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Агата Кристи
The Mystery of the Spanish Chest: A Hercule Poirot Short Story

The Mystery of the Spanish Chest: A Hercule Poirot Short Story
Agatha Christie

A classic Agatha Christie short story, available individually for the first time as an ebook.A newspaper headline about the arrest of a murderer raises Poirot’s suspicions that there has been a miscarriage of justice. A visit to the scene of the crime to meet the witnesses should allow him to uncover the truth…

The Mystery of the Spanish Chest

A Hercule Poirot Short Story

by Agatha Christie

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Published by HarperCollinsPublishers Ltd 1 London Bridge Street London SE1 9GF

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Copyright © 2008 Agatha Christie Ltd.

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All rights reserved under International and Pan-American Copyright Conventions. By payment of the required fees, you have been granted the nonexclusive, nontransferable right to access and read the text of this e-book onscreen. No part of this text may be reproduced, transmitted, downloaded, decompiled, reverse engineered, or stored in or introduced into any information storage and retrieval system, in any form or by any means, whether electronic or mechanical, now known or hereinafter invented, without the express written permission of HarperCollins e-books.

Ebook Edition © JUNE 2014 ISBN 9780007560141

Version: 2017-04-15

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The Mystery of the Spanish Chest (#ulink_ea991dda-8794-5150-931b-256c21eab35f)

‘The Mystery of the Spanish Chest’ is an expanded version of the story ‘The Mystery of the Baghdad Chest’ which was first published in The Strand, January 1932.

Punctual to the moment, as always, Hercule Poirot entered the small room where Miss Lemon, his efficient secretary, awaited her instructions for the day.

At first sight Miss Lemon seemed to be composed entirely of angles – thus satisfying Poirot’s demand for symmetry.

Not that where women were concerned Hercule Poirot carried his passion for geometrical precision so far. He was, on the contrary, old-fashioned. He had a continental prejudice for curves – it might be said for voluptuous curves. He liked women to be women. He liked them lush, highly coloured, exotic. There had been a certain Russian countess – but that was long ago now. A folly of earlier days.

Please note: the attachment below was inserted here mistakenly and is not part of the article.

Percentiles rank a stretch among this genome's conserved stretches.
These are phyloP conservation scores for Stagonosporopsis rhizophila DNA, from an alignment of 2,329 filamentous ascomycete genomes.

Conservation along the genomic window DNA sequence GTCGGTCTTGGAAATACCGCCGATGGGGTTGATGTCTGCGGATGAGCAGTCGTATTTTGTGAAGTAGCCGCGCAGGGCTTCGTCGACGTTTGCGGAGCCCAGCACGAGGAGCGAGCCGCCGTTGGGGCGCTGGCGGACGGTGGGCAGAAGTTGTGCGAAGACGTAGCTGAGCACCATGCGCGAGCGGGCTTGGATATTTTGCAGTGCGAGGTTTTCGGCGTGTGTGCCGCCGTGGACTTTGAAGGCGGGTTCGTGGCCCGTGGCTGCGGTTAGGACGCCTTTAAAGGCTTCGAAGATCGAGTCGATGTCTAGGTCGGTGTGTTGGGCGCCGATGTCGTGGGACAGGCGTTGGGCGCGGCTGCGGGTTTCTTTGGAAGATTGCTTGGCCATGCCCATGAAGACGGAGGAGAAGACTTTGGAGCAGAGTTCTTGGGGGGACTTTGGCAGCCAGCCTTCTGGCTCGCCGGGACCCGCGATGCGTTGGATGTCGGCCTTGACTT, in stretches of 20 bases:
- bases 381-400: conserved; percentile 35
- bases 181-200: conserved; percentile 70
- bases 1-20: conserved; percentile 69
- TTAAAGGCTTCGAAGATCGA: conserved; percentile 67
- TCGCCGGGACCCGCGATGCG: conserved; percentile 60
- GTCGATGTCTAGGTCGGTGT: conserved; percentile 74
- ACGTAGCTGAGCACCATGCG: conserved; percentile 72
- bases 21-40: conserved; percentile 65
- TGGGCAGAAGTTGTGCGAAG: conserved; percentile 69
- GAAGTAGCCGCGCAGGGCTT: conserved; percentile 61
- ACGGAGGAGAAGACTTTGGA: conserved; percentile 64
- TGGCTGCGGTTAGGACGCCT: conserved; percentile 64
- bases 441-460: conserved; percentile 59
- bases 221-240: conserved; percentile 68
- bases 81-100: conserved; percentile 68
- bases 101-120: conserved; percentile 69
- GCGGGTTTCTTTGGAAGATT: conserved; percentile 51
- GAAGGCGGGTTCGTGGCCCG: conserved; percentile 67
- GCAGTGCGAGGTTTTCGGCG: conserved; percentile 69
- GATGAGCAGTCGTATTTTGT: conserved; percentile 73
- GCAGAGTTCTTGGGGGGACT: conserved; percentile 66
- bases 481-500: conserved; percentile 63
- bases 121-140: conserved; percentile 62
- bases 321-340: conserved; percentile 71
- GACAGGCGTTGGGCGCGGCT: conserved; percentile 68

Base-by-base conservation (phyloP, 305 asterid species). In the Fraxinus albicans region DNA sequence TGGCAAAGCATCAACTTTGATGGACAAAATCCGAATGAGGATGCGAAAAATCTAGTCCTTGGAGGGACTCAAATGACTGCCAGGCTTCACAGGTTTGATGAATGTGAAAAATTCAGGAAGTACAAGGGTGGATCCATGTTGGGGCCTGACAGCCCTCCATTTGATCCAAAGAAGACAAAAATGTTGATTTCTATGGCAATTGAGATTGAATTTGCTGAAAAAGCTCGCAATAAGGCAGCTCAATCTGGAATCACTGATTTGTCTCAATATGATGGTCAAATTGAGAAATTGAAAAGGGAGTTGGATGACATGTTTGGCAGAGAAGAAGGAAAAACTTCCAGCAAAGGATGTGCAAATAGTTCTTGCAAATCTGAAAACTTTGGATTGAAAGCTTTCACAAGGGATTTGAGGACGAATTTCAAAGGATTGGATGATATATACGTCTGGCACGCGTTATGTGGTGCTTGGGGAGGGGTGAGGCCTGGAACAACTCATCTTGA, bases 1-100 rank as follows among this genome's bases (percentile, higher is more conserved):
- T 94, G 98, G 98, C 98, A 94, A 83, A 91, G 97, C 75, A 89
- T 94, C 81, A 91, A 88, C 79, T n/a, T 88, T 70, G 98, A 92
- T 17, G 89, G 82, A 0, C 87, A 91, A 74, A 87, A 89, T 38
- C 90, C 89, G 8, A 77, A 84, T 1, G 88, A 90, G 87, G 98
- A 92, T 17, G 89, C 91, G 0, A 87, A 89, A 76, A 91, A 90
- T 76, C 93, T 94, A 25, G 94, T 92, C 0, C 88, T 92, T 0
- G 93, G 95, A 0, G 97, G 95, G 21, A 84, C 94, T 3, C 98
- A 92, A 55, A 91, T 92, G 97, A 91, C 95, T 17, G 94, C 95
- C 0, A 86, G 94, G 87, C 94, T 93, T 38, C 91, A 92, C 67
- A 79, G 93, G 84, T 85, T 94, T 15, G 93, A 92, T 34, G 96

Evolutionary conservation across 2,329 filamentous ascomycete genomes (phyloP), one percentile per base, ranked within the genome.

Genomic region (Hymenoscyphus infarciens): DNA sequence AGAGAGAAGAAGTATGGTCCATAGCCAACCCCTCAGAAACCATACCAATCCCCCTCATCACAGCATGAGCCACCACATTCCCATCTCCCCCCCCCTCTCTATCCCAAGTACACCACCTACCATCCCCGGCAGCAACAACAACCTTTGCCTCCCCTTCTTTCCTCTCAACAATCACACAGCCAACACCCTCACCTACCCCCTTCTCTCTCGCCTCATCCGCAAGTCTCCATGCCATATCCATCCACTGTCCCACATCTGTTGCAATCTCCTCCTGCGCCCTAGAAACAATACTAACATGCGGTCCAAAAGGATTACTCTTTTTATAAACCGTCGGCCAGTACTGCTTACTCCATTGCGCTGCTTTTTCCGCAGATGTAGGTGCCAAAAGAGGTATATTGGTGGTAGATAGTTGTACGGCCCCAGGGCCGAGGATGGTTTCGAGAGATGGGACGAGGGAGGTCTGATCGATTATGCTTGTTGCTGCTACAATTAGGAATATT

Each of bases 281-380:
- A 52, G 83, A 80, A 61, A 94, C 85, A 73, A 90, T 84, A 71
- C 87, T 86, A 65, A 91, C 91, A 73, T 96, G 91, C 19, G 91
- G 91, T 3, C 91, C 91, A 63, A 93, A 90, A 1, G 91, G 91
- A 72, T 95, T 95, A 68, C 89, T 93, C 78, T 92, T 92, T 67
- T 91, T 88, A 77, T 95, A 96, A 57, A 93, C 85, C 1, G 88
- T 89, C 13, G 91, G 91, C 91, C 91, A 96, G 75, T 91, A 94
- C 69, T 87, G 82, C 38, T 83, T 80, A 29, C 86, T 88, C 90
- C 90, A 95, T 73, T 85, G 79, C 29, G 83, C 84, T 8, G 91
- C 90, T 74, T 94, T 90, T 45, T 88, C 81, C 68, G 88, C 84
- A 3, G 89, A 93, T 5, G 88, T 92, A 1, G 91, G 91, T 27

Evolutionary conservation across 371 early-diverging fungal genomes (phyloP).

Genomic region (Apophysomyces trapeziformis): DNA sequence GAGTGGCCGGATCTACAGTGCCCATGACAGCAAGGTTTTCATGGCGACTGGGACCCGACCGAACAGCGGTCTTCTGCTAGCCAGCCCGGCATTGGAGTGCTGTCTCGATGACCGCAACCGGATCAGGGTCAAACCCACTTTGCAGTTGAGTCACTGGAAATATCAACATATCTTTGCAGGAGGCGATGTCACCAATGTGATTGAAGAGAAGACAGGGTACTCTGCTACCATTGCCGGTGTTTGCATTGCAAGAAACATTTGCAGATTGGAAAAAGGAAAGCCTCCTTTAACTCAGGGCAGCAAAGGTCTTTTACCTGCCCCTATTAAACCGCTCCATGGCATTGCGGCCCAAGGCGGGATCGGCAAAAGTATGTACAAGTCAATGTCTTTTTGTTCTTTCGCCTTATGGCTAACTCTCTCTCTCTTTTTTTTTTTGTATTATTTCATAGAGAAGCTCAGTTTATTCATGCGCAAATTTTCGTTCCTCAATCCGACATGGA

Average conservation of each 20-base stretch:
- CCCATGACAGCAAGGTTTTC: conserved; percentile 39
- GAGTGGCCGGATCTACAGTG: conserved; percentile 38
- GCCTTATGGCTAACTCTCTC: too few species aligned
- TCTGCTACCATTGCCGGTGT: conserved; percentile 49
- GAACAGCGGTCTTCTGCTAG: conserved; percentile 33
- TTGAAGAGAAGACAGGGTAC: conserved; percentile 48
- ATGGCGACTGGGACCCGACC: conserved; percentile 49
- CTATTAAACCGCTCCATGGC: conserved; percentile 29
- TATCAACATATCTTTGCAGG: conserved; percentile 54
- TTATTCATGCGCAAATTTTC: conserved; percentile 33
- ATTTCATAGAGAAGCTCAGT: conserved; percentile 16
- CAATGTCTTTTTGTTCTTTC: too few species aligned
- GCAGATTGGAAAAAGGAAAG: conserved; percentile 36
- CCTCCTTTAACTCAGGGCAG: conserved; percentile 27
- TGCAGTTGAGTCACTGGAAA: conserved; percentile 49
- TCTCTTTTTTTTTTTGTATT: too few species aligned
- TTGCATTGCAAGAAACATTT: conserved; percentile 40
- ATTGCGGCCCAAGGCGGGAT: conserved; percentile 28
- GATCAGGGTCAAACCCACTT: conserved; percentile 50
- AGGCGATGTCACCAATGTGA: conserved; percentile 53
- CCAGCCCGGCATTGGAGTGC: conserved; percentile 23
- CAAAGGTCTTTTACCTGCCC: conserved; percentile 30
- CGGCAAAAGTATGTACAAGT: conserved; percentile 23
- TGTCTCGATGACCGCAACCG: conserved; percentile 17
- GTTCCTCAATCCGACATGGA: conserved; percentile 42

But Miss Lemon he had never considered as a woman. She was a human machine – an instrument of precision. Her efficiency was terrific. She was forty-eight years of age, and was fortunate enough to have no imagination whatever.

‘Good morning, Miss Lemon.’

‘Good morning, M. Poirot.’

Poirot sat down and Miss Lemon placed before him the morning’s mail, neatly arranged in categories. She resumed her seat and sat with pad and pencil at the ready.

But there was to be this morning a slight change in routine. Poirot had brought in with him the morning newspaper, and his eyes were scanning it with interest. The headlines were big and bold. SPANISH CHEST MYSTERY. LATEST DEVELOPMENTS.

‘You have read the morning papers, I presume, Miss Lemon?’

‘Yes, M. Poirot. The news from Geneva is not very good.’

Poirot waved away the news from Geneva in a comprehensive sweep of the arm.

‘A Spanish chest,’ he mused. ‘Can you tell me, Miss Lemon, what exactly is a Spanish chest?’

‘I suppose, M. Poirot, that it is a chest that came originally from Spain.’

‘One might reasonably suppose so. You have then, no expert knowledge?’

‘They are usually of the Elizabethan period, I believe. Large, and with a good deal of brass decoration on them. They look very nice when well kept and polished. My sister bought one at a sale. She keeps household linen in it. It looks very nice.’

‘I am sure that in the house of any sister of yours, all the furniture would be well kept,’ said Poirot, bowing gracefully.

Miss Lemon replied sadly that servants did not seem to know what elbow grease was nowadays. Poirot looked a little puzzled, but decided not to inquire into the inward meaning of the mysterious phrase ‘elbow grease’.

He looked down again at the newspaper, conning over the names: Major Rich, Mr and Mrs Clayton, Commander McLaren, Mr and Mrs Spence. Names, nothing but names to him; yet all possessed of human personalities, hating, loving, fearing. A drama, this, in which he, Hercule Poirot, had no part. And he would have liked to have a part in it! Six people at an evening party, in a room with a big Spanish chest against the wall, six people, five of them talking, eating a buffet supper, putting records on the gramophone, dancing, and the sixth dead, in the Spanish chest …

Ah, thought Poirot. How my dear friend, Hastings, would have enjoyed this! What romantic flights of imagination he would have had. What ineptitudes he would have uttered! Ah, ce cher Hastings, at this moment, today, I miss him … Instead –

He sighed and looked at Miss Lemon. Miss Lemon, intelligently perceiving that Poirot was in no mood to dictate letters, had uncovered her typewriter and was awaiting her moment to get on with certain arrears of work. Nothing could have interested her less than sinister Spanish chests containing dead bodies.

Poirot sighed and looked down at a photographed face. Reproductions in newsprint were never very good, and this was decidedly smudgy – but what a face! Mrs Clayton, the wife of the murdered man …

On an impulse, he thrust the paper at Miss Lemon.

‘Look,’ he demanded. ‘Look at that face.’

Miss Lemon looked at it obediently, without emotion.

‘What do you think of her, Miss Lemon? That is Mrs Clayton.’

Miss Lemon took the paper, glanced casually at the picture and remarked:

‘She’s a little like the wife of our bank manager when we lived at Croydon Heath.’
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